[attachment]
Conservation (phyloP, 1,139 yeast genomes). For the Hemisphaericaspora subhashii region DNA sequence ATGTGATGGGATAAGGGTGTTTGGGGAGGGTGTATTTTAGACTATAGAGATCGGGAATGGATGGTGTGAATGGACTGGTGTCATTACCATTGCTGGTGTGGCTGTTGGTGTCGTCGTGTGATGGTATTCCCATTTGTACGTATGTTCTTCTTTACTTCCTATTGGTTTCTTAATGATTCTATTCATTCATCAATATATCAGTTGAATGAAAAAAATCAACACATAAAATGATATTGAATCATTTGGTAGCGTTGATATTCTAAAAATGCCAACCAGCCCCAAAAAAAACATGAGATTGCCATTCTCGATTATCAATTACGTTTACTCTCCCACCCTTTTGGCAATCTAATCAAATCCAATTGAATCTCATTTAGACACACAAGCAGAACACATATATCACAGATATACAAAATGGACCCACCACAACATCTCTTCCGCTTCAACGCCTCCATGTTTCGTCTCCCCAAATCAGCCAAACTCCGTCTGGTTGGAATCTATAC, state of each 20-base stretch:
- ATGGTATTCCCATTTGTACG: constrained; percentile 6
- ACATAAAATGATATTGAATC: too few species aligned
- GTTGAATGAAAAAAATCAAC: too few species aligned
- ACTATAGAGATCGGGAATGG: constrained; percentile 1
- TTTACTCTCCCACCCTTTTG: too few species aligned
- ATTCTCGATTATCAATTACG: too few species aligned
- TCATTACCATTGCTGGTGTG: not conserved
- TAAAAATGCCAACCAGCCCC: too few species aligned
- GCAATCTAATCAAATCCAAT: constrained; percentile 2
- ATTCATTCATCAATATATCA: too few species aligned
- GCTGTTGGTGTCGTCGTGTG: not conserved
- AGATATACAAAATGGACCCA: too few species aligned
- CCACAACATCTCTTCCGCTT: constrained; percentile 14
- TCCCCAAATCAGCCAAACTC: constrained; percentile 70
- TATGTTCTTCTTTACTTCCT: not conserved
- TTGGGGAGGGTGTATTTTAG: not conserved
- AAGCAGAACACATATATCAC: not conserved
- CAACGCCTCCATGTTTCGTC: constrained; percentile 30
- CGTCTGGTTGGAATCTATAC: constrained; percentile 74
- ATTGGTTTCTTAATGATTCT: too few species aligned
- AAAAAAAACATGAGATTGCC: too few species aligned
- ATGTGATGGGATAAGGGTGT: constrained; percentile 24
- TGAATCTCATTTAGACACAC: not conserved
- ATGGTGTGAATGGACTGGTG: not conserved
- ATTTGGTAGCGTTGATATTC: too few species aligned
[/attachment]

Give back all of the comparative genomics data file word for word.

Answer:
Conservation (phyloP, 1,139 yeast genomes). For the Hemisphaericaspora subhashii region DNA sequence ATGTGATGGGATAAGGGTGTTTGGGGAGGGTGTATTTTAGACTATAGAGATCGGGAATGGATGGTGTGAATGGACTGGTGTCATTACCATTGCTGGTGTGGCTGTTGGTGTCGTCGTGTGATGGTATTCCCATTTGTACGTATGTTCTTCTTTACTTCCTATTGGTTTCTTAATGATTCTATTCATTCATCAATATATCAGTTGAATGAAAAAAATCAACACATAAAATGATATTGAATCATTTGGTAGCGTTGATATTCTAAAAATGCCAACCAGCCCCAAAAAAAACATGAGATTGCCATTCTCGATTATCAATTACGTTTACTCTCCCACCCTTTTGGCAATCTAATCAAATCCAATTGAATCTCATTTAGACACACAAGCAGAACACATATATCACAGATATACAAAATGGACCCACCACAACATCTCTTCCGCTTCAACGCCTCCATGTTTCGTCTCCCCAAATCAGCCAAACTCCGTCTGGTTGGAATCTATAC, state of each 20-base stretch:
- ATGGTATTCCCATTTGTACG: constrained; percentile 6
- ACATAAAATGATATTGAATC: too few species aligned
- GTTGAATGAAAAAAATCAAC: too few species aligned
- ACTATAGAGATCGGGAATGG: constrained; percentile 1
- TTTACTCTCCCACCCTTTTG: too few species aligned
- ATTCTCGATTATCAATTACG: too few species aligned
- TCATTACCATTGCTGGTGTG: not conserved
- TAAAAATGCCAACCAGCCCC: too few species aligned
- GCAATCTAATCAAATCCAAT: constrained; percentile 2
- ATTCATTCATCAATATATCA: too few species aligned
- GCTGTTGGTGTCGTCGTGTG: not conserved
- AGATATACAAAATGGACCCA: too few species aligned
- CCACAACATCTCTTCCGCTT: constrained; percentile 14
- TCCCCAAATCAGCCAAACTC: constrained; percentile 70
- TATGTTCTTCTTTACTTCCT: not conserved
- TTGGGGAGGGTGTATTTTAG: not conserved
- AAGCAGAACACATATATCAC: not conserved
- CAACGCCTCCATGTTTCGTC: constrained; percentile 30
- CGTCTGGTTGGAATCTATAC: constrained; percentile 74
- ATTGGTTTCTTAATGATTCT: too few species aligned
- AAAAAAAACATGAGATTGCC: too few species aligned
- ATGTGATGGGATAAGGGTGT: constrained; percentile 24
- TGAATCTCATTTAGACACAC: not conserved
- ATGGTGTGAATGGACTGGTG: not conserved
- ATTTGGTAGCGTTGATATTC: too few species aligned